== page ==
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Fact of the Day - COFFEE

 

Did you know... that people surmise the word “coffee” entered the English language sometime in the 16th century?  Apparently, it was borrowed from the Italian word “caffe,” which comes from the Dutch word “koffie,” taken from the Ottoman Turkish “kahve,” which stemmed from Arabic “qahwah.”  

 

In North America and a lot of western European countries, Starbucks and other coffee chains have dominated the market because they are providing to the customers a complete experience around coffee.  Coffee and friends, coffee and work, coffee and snacks and coffee to go!  The Irish mix coffee with whiskey and they call it “Irish coffee”.  In Italy the espresso and espresso machine were born and made it the favorite whole-day beverage of Italians. In Greece, there is the “kafenio”, an old fashioned coffee shop for old gentlemen, where they drink Greek coffee and exchange political ideas or they play cards and a board game called “tavli”.  Then also, in some countries, like Colombia or Brazil, the whole economy is based in coffee.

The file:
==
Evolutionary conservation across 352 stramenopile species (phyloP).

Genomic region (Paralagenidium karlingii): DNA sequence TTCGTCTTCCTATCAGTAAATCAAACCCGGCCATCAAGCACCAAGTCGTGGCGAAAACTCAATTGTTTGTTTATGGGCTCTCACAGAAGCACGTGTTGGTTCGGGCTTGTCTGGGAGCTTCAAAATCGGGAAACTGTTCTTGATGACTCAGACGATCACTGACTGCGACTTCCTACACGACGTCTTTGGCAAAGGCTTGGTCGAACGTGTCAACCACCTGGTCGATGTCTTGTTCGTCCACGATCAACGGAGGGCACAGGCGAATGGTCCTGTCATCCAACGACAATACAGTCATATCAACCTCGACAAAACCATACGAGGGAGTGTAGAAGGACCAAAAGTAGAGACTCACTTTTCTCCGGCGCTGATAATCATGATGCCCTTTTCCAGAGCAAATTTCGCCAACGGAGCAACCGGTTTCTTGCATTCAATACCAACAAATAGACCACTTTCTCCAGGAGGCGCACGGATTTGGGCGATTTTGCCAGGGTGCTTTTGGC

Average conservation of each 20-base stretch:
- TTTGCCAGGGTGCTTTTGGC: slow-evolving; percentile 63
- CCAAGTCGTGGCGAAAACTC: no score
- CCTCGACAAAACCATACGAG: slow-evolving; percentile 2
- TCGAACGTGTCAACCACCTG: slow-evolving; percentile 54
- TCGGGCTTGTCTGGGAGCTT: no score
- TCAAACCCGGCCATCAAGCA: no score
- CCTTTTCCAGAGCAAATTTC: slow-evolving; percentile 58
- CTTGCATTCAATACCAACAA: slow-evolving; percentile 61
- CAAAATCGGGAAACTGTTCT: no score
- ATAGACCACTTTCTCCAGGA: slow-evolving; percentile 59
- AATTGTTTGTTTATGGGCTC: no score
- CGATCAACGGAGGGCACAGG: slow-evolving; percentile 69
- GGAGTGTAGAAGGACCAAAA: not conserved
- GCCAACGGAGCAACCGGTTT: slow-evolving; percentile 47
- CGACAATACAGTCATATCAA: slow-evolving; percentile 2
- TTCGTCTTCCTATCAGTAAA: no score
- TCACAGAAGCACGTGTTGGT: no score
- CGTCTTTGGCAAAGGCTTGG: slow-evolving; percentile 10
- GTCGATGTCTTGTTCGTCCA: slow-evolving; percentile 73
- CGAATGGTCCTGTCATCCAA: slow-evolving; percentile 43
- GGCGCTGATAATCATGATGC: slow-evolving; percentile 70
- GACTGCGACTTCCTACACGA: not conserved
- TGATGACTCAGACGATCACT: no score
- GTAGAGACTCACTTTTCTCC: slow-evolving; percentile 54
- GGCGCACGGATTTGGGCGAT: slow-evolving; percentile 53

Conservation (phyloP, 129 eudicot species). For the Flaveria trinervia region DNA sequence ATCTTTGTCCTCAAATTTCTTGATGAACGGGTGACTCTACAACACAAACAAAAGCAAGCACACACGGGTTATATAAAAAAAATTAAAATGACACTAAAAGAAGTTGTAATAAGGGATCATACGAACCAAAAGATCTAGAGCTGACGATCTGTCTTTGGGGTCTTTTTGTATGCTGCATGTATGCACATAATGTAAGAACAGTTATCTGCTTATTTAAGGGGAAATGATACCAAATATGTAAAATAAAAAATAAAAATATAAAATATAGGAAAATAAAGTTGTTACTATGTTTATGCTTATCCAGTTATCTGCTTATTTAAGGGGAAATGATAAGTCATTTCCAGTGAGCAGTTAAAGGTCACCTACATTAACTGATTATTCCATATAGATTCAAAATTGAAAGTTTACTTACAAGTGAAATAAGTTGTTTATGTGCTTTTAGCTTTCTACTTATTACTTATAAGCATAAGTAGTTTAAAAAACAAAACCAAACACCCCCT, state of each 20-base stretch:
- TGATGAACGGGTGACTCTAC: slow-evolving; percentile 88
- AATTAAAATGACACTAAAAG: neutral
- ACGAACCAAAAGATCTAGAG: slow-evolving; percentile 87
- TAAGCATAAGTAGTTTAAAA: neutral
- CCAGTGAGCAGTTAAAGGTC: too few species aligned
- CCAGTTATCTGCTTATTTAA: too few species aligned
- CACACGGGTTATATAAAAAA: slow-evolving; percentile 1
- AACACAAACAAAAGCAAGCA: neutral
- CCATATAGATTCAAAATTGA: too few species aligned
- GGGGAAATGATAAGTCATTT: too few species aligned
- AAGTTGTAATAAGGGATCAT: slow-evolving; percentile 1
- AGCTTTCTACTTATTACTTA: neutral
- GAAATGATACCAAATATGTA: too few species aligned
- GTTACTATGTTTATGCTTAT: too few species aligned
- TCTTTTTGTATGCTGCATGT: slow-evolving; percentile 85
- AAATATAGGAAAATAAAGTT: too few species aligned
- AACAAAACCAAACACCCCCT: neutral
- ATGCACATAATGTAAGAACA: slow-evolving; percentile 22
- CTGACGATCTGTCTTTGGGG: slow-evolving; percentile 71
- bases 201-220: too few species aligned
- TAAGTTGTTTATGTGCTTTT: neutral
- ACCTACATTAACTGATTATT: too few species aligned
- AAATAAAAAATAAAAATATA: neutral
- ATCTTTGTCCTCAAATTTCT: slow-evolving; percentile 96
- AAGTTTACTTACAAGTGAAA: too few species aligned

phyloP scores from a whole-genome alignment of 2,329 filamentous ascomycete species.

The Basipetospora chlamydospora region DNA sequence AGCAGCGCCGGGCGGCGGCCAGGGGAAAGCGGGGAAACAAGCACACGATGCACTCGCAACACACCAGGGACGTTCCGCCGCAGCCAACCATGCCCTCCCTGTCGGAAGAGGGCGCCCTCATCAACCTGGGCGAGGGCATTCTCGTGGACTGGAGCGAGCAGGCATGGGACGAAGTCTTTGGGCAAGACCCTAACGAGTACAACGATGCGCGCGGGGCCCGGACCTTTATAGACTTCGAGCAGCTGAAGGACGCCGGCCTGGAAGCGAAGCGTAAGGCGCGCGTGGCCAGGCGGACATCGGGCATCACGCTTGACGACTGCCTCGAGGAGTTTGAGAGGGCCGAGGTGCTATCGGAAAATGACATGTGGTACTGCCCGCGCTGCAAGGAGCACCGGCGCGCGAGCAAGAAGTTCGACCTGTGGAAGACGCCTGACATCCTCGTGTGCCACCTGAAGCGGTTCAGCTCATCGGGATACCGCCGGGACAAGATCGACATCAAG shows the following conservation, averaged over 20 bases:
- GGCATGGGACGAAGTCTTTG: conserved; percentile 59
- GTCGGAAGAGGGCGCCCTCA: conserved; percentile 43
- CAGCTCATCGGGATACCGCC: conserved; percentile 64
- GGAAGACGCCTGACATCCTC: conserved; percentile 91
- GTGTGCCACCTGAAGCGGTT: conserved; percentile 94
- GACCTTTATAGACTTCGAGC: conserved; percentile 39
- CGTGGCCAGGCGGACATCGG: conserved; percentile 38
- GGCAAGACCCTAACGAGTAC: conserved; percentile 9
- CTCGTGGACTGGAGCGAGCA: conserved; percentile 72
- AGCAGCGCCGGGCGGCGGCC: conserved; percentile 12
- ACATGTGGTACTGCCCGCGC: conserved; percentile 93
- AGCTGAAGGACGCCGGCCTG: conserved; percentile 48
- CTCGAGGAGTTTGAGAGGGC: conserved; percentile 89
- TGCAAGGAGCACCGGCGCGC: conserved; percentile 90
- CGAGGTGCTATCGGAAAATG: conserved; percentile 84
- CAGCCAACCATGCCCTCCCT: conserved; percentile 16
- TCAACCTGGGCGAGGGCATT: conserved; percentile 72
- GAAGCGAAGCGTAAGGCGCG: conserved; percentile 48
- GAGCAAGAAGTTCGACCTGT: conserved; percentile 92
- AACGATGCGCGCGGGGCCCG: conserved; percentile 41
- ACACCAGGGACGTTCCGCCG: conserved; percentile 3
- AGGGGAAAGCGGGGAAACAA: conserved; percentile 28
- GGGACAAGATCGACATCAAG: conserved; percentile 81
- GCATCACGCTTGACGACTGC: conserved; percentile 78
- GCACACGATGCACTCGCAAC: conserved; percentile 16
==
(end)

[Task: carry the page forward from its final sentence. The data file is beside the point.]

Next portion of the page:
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Did you know... that the Guinness World record holder for the " Oldest Cat Ever " , a 38-year-old cat named Creme Puff , drank coffee every morning her whole life ?

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Fact of the Day - JIGSAW PUZZLE

 

Did you know... that back in 1766, a cartographer (that’s a person who makes maps) glued a map to a piece of wood and cut it up into bits?  He then issued a challenge to everyone to try to put it back together — and a craze was born!  But jigsaws (the tool that’s used to cut the wood into fancy shapes) weren’t invented until 1873, so puzzles back then were called "dissections" or "dissected puzzles."  Most puzzles today are made from cardboard, not wood, because they are cheaper and easier to make, and they come in all shapes and sizes!